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Delta Force, Missing in Action and Missing in Action 2, Lady Chatterley’s Lover, Lifeforce, Hercules (with Lou Ferrigno), King Solomon’s Mines, Runaway Train, Invaders from Mars, American Ninja, Bloodsport, Cyborg, Death Warrant, Masters of the Universe, Powaqqatsi, and Superman IV, for good or bad, emerged from Golan and Globus’s years at Cannon.

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When I think of good British sci-fi B-movies, one film comes to mind: the 1985 alien vampire sci-fi horror flick Lifeforce.  Now I can add last year’s alien invasion film Attack the Block.  You can rent, stream or stumble upon the random cable TV B-movie and you may never find one you can make it all the way through.  Sometimes bad is bad.  Then you begin watching something like Attack the Block and you find your head spinning saying to yourself “hey, this isn’t half bad–is anyone else seeing this?”  Not since the bizarre but engrossing Lifeforce have I seen a British sci-fi B-movie that, despite making me wonder how anyone ever got this film made, it forced me to watch the movie straight-through.  I had to see where this tale was going and where it would all end because there was something compelling about this crazy show.  Think of it as John Carpenter’s original Attack on Precinct 13 meets E.T., if E.T. didn’t have good intentions and Elliot wasn’t a nice little kid.  Guilty pleasure?  That probably is the right description.  And it is a bit of what I had hoped Cowboys and Aliens would be, but this is much better than that big budget effort.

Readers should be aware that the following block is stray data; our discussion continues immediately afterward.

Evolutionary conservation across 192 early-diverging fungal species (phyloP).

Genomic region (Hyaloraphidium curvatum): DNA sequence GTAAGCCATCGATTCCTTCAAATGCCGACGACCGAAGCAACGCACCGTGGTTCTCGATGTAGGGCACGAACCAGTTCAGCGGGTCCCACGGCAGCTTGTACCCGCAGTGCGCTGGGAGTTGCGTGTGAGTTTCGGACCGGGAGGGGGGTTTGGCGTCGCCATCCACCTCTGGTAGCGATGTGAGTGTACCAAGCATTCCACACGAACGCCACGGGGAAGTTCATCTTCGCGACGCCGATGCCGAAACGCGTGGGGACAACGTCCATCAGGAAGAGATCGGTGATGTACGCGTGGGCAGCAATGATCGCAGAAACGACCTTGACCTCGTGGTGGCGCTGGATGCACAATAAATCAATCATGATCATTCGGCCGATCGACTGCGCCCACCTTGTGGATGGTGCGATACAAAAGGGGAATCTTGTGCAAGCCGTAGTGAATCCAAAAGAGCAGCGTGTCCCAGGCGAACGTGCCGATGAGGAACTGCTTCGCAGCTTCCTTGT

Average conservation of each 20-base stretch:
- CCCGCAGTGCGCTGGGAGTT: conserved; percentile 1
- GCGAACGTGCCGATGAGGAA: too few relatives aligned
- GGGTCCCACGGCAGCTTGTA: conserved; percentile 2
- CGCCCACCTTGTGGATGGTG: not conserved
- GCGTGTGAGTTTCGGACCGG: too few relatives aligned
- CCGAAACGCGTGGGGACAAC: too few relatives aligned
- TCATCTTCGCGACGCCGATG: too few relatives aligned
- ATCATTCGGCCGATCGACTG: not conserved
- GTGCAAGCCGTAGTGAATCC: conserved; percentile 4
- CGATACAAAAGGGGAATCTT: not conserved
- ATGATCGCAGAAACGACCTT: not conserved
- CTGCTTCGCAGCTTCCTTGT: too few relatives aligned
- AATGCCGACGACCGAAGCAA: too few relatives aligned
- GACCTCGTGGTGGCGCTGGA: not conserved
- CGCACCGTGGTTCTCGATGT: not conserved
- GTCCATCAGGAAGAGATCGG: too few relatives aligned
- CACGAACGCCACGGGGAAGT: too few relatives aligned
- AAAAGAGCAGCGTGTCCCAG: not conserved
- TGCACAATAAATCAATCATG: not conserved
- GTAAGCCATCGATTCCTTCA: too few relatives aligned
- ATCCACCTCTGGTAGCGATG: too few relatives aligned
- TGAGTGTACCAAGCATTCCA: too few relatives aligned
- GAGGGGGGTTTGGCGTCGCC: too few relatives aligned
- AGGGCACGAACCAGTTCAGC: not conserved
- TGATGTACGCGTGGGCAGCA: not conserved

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Review by C.J. Bunce

(Spoilers!)

Dark shows have tended to monopolize new genre TV series in the past few years.  We’ve been overwhelmed with underwhelming vampire shows, and not since Buffy and Angel have we seen anything in that category worth watching.  The NBC series Grimm has been an exception, and that series keeps moving along without any bad episodes so far.  Sometimes you can’t even get past the pilot of new series, and shows like Being Human, Terra Nova, Invasion and The 4400 move along a slow trajectory toward cancellation.